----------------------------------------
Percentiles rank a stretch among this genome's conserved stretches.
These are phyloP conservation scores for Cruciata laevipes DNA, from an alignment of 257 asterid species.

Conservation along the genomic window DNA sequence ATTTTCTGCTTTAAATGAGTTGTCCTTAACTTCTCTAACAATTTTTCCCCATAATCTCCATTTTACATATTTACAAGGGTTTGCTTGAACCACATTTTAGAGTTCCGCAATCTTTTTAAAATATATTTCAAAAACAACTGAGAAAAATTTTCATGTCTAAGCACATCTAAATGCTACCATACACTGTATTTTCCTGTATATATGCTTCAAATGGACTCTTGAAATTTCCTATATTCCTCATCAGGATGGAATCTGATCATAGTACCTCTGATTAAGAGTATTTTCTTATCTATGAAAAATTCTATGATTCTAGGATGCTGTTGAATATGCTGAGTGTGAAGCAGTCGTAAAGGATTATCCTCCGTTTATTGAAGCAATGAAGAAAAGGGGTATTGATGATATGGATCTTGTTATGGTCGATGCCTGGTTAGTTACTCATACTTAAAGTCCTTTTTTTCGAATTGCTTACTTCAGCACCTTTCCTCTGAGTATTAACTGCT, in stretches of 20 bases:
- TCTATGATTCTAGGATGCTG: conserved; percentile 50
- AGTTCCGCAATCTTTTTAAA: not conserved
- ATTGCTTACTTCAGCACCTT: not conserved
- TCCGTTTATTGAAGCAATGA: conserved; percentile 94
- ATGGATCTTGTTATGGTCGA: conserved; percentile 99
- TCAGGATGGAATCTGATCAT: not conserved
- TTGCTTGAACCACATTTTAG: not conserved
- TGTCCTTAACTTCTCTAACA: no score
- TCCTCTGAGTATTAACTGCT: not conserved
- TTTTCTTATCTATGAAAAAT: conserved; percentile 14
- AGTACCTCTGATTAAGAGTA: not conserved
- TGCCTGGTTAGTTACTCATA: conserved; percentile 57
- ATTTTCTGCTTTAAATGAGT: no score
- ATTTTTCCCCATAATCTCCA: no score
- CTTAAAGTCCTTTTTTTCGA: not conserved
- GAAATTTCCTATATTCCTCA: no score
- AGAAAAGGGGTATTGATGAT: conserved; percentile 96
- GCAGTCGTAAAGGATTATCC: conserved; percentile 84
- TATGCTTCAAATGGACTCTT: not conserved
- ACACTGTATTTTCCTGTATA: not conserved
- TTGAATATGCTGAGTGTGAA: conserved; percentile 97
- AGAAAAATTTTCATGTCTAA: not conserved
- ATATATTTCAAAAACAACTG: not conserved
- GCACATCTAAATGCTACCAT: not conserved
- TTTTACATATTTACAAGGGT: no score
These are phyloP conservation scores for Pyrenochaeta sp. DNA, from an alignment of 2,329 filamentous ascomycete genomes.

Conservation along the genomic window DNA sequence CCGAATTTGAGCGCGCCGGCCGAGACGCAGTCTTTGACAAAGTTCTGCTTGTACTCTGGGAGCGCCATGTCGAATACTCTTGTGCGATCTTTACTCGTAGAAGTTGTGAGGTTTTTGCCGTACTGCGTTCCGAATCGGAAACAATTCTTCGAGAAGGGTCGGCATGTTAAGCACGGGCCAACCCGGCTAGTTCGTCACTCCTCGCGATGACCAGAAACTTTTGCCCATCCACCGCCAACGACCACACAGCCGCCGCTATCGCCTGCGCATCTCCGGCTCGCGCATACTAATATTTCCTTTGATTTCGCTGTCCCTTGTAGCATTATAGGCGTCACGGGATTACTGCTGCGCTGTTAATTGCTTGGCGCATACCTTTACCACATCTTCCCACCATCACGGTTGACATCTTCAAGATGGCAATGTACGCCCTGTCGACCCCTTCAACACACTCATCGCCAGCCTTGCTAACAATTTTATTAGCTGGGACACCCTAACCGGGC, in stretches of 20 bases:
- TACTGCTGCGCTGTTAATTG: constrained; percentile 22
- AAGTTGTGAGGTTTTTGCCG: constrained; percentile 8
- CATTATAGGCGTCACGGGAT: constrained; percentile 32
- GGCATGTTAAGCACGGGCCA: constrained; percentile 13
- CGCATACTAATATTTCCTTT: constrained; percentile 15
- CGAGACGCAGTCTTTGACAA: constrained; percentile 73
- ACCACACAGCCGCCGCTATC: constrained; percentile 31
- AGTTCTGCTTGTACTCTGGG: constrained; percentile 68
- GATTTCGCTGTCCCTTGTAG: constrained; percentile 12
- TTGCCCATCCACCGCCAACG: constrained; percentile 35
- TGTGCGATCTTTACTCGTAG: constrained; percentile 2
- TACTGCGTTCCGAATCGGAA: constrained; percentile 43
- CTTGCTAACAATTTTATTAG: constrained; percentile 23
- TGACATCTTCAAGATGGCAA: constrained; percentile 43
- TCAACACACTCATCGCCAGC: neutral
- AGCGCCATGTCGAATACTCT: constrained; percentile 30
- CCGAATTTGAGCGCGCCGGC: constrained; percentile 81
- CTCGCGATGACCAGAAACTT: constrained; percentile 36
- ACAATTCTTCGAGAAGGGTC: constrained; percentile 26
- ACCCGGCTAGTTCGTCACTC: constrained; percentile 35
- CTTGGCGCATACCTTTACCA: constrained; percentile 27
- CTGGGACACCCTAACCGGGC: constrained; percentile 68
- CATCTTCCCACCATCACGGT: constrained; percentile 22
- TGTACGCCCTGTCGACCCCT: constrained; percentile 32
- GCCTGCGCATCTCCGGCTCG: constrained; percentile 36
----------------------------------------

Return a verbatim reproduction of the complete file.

Percentiles rank a stretch among this genome's conserved stretches.
These are phyloP conservation scores for Cruciata laevipes DNA, from an alignment of 257 asterid species.

Conservation along the genomic window DNA sequence ATTTTCTGCTTTAAATGAGTTGTCCTTAACTTCTCTAACAATTTTTCCCCATAATCTCCATTTTACATATTTACAAGGGTTTGCTTGAACCACATTTTAGAGTTCCGCAATCTTTTTAAAATATATTTCAAAAACAACTGAGAAAAATTTTCATGTCTAAGCACATCTAAATGCTACCATACACTGTATTTTCCTGTATATATGCTTCAAATGGACTCTTGAAATTTCCTATATTCCTCATCAGGATGGAATCTGATCATAGTACCTCTGATTAAGAGTATTTTCTTATCTATGAAAAATTCTATGATTCTAGGATGCTGTTGAATATGCTGAGTGTGAAGCAGTCGTAAAGGATTATCCTCCGTTTATTGAAGCAATGAAGAAAAGGGGTATTGATGATATGGATCTTGTTATGGTCGATGCCTGGTTAGTTACTCATACTTAAAGTCCTTTTTTTCGAATTGCTTACTTCAGCACCTTTCCTCTGAGTATTAACTGCT, in stretches of 20 bases:
- TCTATGATTCTAGGATGCTG: conserved; percentile 50
- AGTTCCGCAATCTTTTTAAA: not conserved
- ATTGCTTACTTCAGCACCTT: not conserved
- TCCGTTTATTGAAGCAATGA: conserved; percentile 94
- ATGGATCTTGTTATGGTCGA: conserved; percentile 99
- TCAGGATGGAATCTGATCAT: not conserved
- TTGCTTGAACCACATTTTAG: not conserved
- TGTCCTTAACTTCTCTAACA: no score
- TCCTCTGAGTATTAACTGCT: not conserved
- TTTTCTTATCTATGAAAAAT: conserved; percentile 14
- AGTACCTCTGATTAAGAGTA: not conserved
- TGCCTGGTTAGTTACTCATA: conserved; percentile 57
- ATTTTCTGCTTTAAATGAGT: no score
- ATTTTTCCCCATAATCTCCA: no score
- CTTAAAGTCCTTTTTTTCGA: not conserved
- GAAATTTCCTATATTCCTCA: no score
- AGAAAAGGGGTATTGATGAT: conserved; percentile 96
- GCAGTCGTAAAGGATTATCC: conserved; percentile 84
- TATGCTTCAAATGGACTCTT: not conserved
- ACACTGTATTTTCCTGTATA: not conserved
- TTGAATATGCTGAGTGTGAA: conserved; percentile 97
- AGAAAAATTTTCATGTCTAA: not conserved
- ATATATTTCAAAAACAACTG: not conserved
- GCACATCTAAATGCTACCAT: not conserved
- TTTTACATATTTACAAGGGT: no score
These are phyloP conservation scores for Pyrenochaeta sp. DNA, from an alignment of 2,329 filamentous ascomycete genomes.

Conservation along the genomic window DNA sequence CCGAATTTGAGCGCGCCGGCCGAGACGCAGTCTTTGACAAAGTTCTGCTTGTACTCTGGGAGCGCCATGTCGAATACTCTTGTGCGATCTTTACTCGTAGAAGTTGTGAGGTTTTTGCCGTACTGCGTTCCGAATCGGAAACAATTCTTCGAGAAGGGTCGGCATGTTAAGCACGGGCCAACCCGGCTAGTTCGTCACTCCTCGCGATGACCAGAAACTTTTGCCCATCCACCGCCAACGACCACACAGCCGCCGCTATCGCCTGCGCATCTCCGGCTCGCGCATACTAATATTTCCTTTGATTTCGCTGTCCCTTGTAGCATTATAGGCGTCACGGGATTACTGCTGCGCTGTTAATTGCTTGGCGCATACCTTTACCACATCTTCCCACCATCACGGTTGACATCTTCAAGATGGCAATGTACGCCCTGTCGACCCCTTCAACACACTCATCGCCAGCCTTGCTAACAATTTTATTAGCTGGGACACCCTAACCGGGC, in stretches of 20 bases:
- TACTGCTGCGCTGTTAATTG: constrained; percentile 22
- AAGTTGTGAGGTTTTTGCCG: constrained; percentile 8
- CATTATAGGCGTCACGGGAT: constrained; percentile 32
- GGCATGTTAAGCACGGGCCA: constrained; percentile 13
- CGCATACTAATATTTCCTTT: constrained; percentile 15
- CGAGACGCAGTCTTTGACAA: constrained; percentile 73
- ACCACACAGCCGCCGCTATC: constrained; percentile 31
- AGTTCTGCTTGTACTCTGGG: constrained; percentile 68
- GATTTCGCTGTCCCTTGTAG: constrained; percentile 12
- TTGCCCATCCACCGCCAACG: constrained; percentile 35
- TGTGCGATCTTTACTCGTAG: constrained; percentile 2
- TACTGCGTTCCGAATCGGAA: constrained; percentile 43
- CTTGCTAACAATTTTATTAG: constrained; percentile 23
- TGACATCTTCAAGATGGCAA: constrained; percentile 43
- TCAACACACTCATCGCCAGC: neutral
- AGCGCCATGTCGAATACTCT: constrained; percentile 30
- CCGAATTTGAGCGCGCCGGC: constrained; percentile 81
- CTCGCGATGACCAGAAACTT: constrained; percentile 36
- ACAATTCTTCGAGAAGGGTC: constrained; percentile 26
- ACCCGGCTAGTTCGTCACTC: constrained; percentile 35
- CTTGGCGCATACCTTTACCA: constrained; percentile 27
- CTGGGACACCCTAACCGGGC: constrained; percentile 68
- CATCTTCCCACCATCACGGT: constrained; percentile 22
- TGTACGCCCTGTCGACCCCT: constrained; percentile 32
- GCCTGCGCATCTCCGGCTCG: constrained; percentile 36